Other benefits include:

  • Cost savings
  • Reduced errors
  • Scalability

Saving money is always important, but it should never impact the quality of your data. HR data integration reduces errors that can be introduced during repetitive manual entry. With the time your team saves by entering correct data the first time, a proper integration can seamlessly scale with your business.

Read more: How Business Owners Can Use Data Integration to Their Advantage

Key Components of HR Data Integration

Companies used to shudder at the thought of data integration. 

"That means we need a whole IT department instead of just the two guys we have now!" Or, "We'll have to outsource all of our IT needs!"

But that's because data integration used to mean writing customized code to extract an app's data and then writing more customized code to send that data into another application. Talk about a resource-heavy, time-intensive endeavor! No wonder companies were leery.

And if one of those app's programming interfaces, or APIs, received an update or an employee changed one of your database's custom fields, forget about it—it broke the code. And broken code meant starting from scratch.

Read more: The Top 5 Risks of In-House Development for Data Integration 

Thankfully, today's HR data integration is much more intuitive and doesn't require such a hands-on approach.

Data Sources and Types in HR

HR data integration involves sharing information in one program with another. The most common types of HR data include:

  • Employee information
  • Employee performance stats
  • Metrics for employee performance
  • Data from recruitment efforts

But HR data can be found in any workflow in which documents are passed from desk to desk or between departments. When the information on those documents must be re-entered on multiple screens in different departments, it opens the business to the risks of manually introduced errors. 

Integrating your HR data means that once someone in HR enters an employee's information in the system, that data automatically populates across the organization regardless of the app or program another employee uses to access it, resulting in data continuity.

Integration Tools and Technologies

But what types of HR data integration tools and technologies exist? And how do you know which would be most beneficial for your organization? 

HR data integration tools include:

  • Human Resource Information Systems (HRIS)
  • APIs
  • Middleware

The appropriate HR tool for your business can help you ensure efficient operations and strategic alignment with your overarching company goals, as well as streamline your HR department's typical processes, providing HR managers with employee insights that help the department make better decisions going forward.

Here’s a breakdown of various HRIS solutions and how each tool can benefit your organization:

Operational Human Resources Information System (HRIS)

Operational HRIS are indispensable systems that give HR managers the essential data they need to carry out various HR tasks, such as:

  • Performance management
  • Promotions
  • Hiring
  • Internal personnel modifications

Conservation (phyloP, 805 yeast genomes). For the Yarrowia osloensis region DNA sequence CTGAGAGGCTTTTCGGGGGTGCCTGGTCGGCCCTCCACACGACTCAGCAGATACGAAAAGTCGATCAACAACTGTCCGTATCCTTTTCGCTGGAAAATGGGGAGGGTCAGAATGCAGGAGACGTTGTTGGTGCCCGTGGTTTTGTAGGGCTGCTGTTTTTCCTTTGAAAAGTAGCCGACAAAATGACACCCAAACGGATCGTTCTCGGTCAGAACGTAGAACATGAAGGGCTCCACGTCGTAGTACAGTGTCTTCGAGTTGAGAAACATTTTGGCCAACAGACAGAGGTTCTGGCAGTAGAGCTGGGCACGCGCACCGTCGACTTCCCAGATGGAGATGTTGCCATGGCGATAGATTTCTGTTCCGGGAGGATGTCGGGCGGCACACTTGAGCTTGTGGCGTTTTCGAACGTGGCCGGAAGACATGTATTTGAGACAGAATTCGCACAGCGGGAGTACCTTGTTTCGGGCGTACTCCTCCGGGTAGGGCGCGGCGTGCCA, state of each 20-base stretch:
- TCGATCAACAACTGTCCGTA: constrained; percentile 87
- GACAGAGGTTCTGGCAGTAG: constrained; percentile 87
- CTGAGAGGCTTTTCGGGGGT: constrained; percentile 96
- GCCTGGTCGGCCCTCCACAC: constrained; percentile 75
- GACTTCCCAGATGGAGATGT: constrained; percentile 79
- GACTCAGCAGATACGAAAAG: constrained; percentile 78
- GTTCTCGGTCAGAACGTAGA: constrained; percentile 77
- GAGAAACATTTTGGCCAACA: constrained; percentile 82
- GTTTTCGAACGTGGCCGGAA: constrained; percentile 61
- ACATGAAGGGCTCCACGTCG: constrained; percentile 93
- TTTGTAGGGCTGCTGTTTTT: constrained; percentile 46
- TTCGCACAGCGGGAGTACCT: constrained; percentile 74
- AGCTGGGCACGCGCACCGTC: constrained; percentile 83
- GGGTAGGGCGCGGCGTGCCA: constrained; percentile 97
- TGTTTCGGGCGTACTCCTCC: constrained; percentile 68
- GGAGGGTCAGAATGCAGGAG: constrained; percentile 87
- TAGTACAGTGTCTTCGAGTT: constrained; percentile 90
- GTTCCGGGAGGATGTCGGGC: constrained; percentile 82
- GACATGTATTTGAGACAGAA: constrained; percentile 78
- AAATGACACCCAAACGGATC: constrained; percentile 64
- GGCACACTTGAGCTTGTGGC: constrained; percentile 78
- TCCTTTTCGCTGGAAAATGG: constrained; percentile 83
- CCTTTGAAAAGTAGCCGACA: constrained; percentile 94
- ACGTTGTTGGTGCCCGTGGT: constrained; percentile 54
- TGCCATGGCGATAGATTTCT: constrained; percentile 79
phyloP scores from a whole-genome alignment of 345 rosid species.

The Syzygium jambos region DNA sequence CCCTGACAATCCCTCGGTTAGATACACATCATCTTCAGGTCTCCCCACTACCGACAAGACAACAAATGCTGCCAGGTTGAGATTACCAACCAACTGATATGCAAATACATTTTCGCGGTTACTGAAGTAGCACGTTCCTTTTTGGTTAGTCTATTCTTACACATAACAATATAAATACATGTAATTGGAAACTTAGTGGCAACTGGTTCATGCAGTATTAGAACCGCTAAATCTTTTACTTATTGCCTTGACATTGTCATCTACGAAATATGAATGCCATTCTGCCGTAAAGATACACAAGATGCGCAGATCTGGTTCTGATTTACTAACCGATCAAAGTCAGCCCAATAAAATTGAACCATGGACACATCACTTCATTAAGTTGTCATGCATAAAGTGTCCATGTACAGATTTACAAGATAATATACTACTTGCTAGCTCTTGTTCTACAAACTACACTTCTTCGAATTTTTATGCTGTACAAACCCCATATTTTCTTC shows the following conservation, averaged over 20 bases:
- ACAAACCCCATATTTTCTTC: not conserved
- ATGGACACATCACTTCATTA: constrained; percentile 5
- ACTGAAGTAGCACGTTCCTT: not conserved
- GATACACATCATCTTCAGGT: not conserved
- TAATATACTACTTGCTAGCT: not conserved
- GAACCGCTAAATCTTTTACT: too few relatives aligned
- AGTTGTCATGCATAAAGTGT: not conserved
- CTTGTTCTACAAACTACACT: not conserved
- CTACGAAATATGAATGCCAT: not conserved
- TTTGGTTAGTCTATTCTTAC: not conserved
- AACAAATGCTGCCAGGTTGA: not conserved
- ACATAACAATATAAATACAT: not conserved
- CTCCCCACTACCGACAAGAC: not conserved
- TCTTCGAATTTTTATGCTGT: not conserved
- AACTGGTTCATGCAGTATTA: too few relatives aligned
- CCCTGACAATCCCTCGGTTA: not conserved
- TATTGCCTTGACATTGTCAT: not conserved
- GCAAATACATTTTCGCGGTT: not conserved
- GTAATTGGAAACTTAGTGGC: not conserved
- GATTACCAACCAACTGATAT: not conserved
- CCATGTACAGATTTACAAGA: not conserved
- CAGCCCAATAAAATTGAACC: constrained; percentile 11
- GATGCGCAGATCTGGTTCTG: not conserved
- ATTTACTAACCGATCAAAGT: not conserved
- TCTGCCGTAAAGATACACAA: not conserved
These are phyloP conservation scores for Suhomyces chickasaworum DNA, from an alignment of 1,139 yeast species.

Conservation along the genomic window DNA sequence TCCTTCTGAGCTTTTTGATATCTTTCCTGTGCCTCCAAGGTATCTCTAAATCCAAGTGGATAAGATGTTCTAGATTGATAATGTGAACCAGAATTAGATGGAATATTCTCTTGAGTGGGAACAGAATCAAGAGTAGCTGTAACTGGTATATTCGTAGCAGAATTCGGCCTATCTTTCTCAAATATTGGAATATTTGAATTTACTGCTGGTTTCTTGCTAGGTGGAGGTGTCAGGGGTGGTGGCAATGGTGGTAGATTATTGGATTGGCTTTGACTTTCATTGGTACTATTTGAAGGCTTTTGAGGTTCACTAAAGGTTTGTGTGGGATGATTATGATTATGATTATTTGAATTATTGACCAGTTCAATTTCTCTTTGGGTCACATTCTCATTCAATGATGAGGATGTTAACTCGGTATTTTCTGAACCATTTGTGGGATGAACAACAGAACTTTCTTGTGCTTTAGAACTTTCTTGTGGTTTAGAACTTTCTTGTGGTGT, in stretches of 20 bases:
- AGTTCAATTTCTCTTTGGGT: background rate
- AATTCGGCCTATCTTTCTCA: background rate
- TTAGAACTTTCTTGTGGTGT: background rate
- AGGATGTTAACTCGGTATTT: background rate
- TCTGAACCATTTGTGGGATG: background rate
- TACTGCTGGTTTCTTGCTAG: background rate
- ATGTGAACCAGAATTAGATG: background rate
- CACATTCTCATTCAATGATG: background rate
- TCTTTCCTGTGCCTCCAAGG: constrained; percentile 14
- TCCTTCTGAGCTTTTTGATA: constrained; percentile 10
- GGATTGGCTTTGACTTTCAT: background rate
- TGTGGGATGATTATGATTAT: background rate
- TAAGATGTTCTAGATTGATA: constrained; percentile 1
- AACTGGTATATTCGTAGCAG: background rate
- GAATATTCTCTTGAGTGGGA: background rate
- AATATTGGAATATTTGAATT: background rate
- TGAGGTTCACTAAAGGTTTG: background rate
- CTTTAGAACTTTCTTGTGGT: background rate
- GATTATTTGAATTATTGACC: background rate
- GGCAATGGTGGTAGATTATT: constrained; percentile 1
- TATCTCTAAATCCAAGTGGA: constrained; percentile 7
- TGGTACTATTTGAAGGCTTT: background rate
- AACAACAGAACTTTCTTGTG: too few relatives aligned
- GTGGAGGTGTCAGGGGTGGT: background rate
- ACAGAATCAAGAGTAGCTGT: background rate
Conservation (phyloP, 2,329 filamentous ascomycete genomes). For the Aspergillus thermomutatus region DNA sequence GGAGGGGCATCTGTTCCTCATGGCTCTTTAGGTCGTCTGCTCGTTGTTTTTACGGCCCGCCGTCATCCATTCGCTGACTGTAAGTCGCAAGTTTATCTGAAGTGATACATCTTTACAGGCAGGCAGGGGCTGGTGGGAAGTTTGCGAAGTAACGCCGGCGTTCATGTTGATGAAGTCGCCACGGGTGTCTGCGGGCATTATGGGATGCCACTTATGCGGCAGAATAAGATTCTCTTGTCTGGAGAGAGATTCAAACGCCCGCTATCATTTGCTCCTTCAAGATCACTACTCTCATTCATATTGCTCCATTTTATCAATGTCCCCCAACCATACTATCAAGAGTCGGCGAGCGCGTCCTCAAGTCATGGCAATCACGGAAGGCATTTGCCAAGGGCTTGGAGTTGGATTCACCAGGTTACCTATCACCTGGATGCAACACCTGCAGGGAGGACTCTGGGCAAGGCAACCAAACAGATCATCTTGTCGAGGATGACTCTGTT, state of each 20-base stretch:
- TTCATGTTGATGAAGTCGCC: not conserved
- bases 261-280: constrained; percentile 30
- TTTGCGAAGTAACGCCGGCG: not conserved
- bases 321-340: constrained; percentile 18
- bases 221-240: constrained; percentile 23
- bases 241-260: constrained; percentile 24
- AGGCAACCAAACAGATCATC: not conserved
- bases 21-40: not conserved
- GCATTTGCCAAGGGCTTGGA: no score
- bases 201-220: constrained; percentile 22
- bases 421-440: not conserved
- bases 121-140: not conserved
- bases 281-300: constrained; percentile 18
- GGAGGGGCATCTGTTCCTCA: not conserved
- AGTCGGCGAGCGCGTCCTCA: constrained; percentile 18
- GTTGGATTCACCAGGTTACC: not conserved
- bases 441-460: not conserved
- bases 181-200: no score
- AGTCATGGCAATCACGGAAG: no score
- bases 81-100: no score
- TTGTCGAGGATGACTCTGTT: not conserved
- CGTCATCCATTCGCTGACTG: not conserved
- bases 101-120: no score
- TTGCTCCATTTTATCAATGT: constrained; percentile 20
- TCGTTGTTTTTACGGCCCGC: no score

An operational HRIS meticulously tracks and furnishes reports on vital HR data including employee records, position specifics, and performance review insights.

Tactical HRIS

A tactical HRIS solution is instrumental in helping HR managers make high-level decisions concerning resource allocation, job analyses, and professional development. These systems don’t merely process internal metrics, but they also encompass a broader data spectrum including union information, competitor data, and government mandates, which provides more holistic insights for improved decision-making.

Strategic HRIS

Strategic HRIS systems are designed to elevate awareness regarding labor resource availability and workforce planning. A strategic HRIS tool manages critical data such as market information and operational budgets, helping HR personnel craft a well-informed workforce strategy that's aligned with market dynamics.

Comprehensive HRIS

As a holistic solution, a comprehensive HRIS solution is the epitome of the one-stop shop. It's an all-in-one tool that incorporates operational, tactical, and strategic HRIS tools, storing and accessing all the information needed to execute numerous HR functions.

A comprehensive HRIS functions as a streamlined database and platform, and facilitates effortless review and management of multiple HR-centric tasks, and is, therefore, the cornerstone of efficient HR operations.

Using at least one of these HR tools judiciously enhances operational efficiency, boosts HR's strategies and initiatives, and gives your business the agility and foresight to successfully navigate the world of human resources.


An API is the most common method used to facilitate HR data integration. For instance, most HR programs have an API. you can think of an API as either a three-prong plug or an electrical outlet—the API from one program "plugs into" the API from another program, which happens in the cloud, enabling a fast, reliable exchange of data between the programs.

When an HR program doesn't have API functionality, your data team schedules file transfers. A scheduled transfer exports data from one application and imports it to the other program on a preset schedule. APIs provide near real-time data updates, whereas file transfers don't relay updates to programs until the preassigned time, meaning any data that's been changed since the last data transfer will be incorrect until the data transfer occurs.